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I'm currently building a site, that contains tabs (Bootstrap) for the articles. I dont want to show headings in the articles, because the tabs work as headings for the user.

But the tab buttons are inside a nav element so they are not related to the content.

If I outline my document all the articles are untitled. If I add headings and hide them, Google hates me. What would be the best practice? Does it make a difference, if my articles have headings?

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As far as I am concerned, heading tags (H1, H2, etc) are optional for good SEO. Google's algorithms today put much less emphasis in on-page SEO factors. In fact, Google is now penalizing for over-use of keywords (keyword stuffing), much more often.

Three years ago, if you wanted to rank for a keyword you would create a page targeted at that keyword. You would use the keyword in the title, the headings, the meta description, and several times in the body of the page. You would link to that page heavily internally, using the keyword as anchor text. You would build links to that page from external sites, also with the keyword as anchor text.

Today that is a recipe for disaster.

Today you want to build several pages around that keyword, covering all aspects of that keyword. You want to use the keyword and its synonyms in title tags, but not as the title tag, as part of a phrase. You want to use the keyword when appropriate in the text, but being careful not to appear to put it in when it wouldn't sound natural. You want to link the pages together. You want to get external links, but use anchor text that is more natural such as longer phrases, your domain name, and "click here".

In today's Google algorithm, heading tags may be slightly helpful, but they can hurt when used badly, and they are not required.

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What about screen readers and stuff? Does this mean what is good for screenreaders isnt neccessarily good for google? – Sebastian Starke Feb 28 '13 at 14:39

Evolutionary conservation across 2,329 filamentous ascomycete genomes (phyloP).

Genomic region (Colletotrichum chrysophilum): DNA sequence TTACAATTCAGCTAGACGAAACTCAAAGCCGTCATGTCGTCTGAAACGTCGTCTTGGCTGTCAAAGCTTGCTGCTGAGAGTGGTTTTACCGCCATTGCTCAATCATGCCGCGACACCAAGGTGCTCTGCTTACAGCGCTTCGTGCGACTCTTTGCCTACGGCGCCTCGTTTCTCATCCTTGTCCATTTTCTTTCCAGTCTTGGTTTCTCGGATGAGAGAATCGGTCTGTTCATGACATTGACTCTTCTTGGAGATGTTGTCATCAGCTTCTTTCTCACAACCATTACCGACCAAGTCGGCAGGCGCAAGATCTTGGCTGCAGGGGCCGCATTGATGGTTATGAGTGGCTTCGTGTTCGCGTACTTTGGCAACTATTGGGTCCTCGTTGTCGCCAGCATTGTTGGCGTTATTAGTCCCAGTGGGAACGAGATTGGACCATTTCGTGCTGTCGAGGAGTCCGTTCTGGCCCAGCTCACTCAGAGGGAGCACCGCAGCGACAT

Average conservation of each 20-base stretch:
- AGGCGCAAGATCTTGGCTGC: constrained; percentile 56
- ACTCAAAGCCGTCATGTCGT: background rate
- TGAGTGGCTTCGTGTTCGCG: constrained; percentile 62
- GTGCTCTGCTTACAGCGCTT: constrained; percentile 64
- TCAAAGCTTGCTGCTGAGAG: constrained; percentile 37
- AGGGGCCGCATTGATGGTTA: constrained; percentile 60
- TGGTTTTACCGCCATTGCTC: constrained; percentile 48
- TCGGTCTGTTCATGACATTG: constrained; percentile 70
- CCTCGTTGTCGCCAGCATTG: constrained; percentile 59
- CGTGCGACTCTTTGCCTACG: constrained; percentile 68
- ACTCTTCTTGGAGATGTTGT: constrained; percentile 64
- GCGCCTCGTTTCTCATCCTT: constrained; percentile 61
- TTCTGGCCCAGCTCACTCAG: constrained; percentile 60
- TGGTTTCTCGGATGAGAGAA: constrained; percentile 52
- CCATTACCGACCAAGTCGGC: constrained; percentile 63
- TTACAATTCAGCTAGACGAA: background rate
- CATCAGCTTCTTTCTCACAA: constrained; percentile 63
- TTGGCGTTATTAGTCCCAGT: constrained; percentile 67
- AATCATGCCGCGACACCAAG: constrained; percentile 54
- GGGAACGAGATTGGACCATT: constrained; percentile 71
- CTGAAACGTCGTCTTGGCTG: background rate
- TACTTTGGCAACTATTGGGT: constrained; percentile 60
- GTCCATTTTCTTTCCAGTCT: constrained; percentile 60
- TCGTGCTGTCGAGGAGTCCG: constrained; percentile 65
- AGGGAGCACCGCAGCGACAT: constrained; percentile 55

Many things that you do to make your site crawlable for search engines help for screen readers. However, a "skip header" link is recommended for screen readers. Something like that has never been needed for SEO. The two are really separate concerns in most ways. – Stephen Ostermiller Feb 28 '13 at 14:59
Yes I know, but in this case it looks like a decision. Google dont likes headings anymore, that are like keywords. But for a person with a screen reader I think that would be helpful. Maybe not. Im not blind, I dont know. Thanks for your answers, anyway. I think I will remove the headings and should read a bit about SEO. – Sebastian Starke Feb 28 '13 at 15:33

Think your mistaken about how HTML5 Works. If the NAV element is within the Article Tag then its related. In fact using NAV within an Article can be good SEO. There is no limit on how many NAV elements you can use while using less is better for markup and keeping the code as minimal as possible its still allowed and you will not be punished for it.

For example:

    <div id="logo">
        <h1>I am the site name</h1>
             <li>Site Menu 1</li>
             <li>Site Menu 2</li>
             <li>Site Menu 3</li>          
            <li>Sidebar Menu 1</li>
            <li>Sidebar Menu 2</li>
            <li>Sidebar Menu 3</li>          
                <li><h1>Tab 1</h1></li>
                <li><h2>Tab 2</h2></li>
                <li><h3>Tab 3</h3></li>
    <div id="tabcontent">
        <p>I am the tabbed content</p>
        <p>You can include some additional information here which is always invisible on all 3 tabs</p>
    <div id="copyright">Copyright Information</div>
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Wouldn't you want those H1 tags inside anchor (<a>) tags? It really looks like there are three h1 tags in that page. – Stephen Ostermiller Feb 28 '13 at 13:51
Yes there should be anchors inside the Header tags but I failed to add them as I thought this would be obvious to trigger the tabs. Also you can have more than H1, with HTML5 this becomes even better marked up since you have site header h1, then h1 header in the article, and you could even use a h1 in the footer. – Simon Hayter Feb 28 '13 at 14:09
I'd be worried about using a header tag in a nav element on a link to some other page. In that case the content inside the heading tag wouldn't be related to the current page. I could see using a single H1 tag inside the nav for the current page and making the other ones be links. – Stephen Ostermiller Feb 28 '13 at 14:12
It's not linking to another page since the tab content uses a on page link #tab1, #tab2 trigger. – Simon Hayter Feb 28 '13 at 14:13
HTML5 uses HGROUP which means the others become subheaders and less important, you don't need hgroup in all situations as far as I know reading on HTML5 Doctor. – Simon Hayter Feb 28 '13 at 14:18

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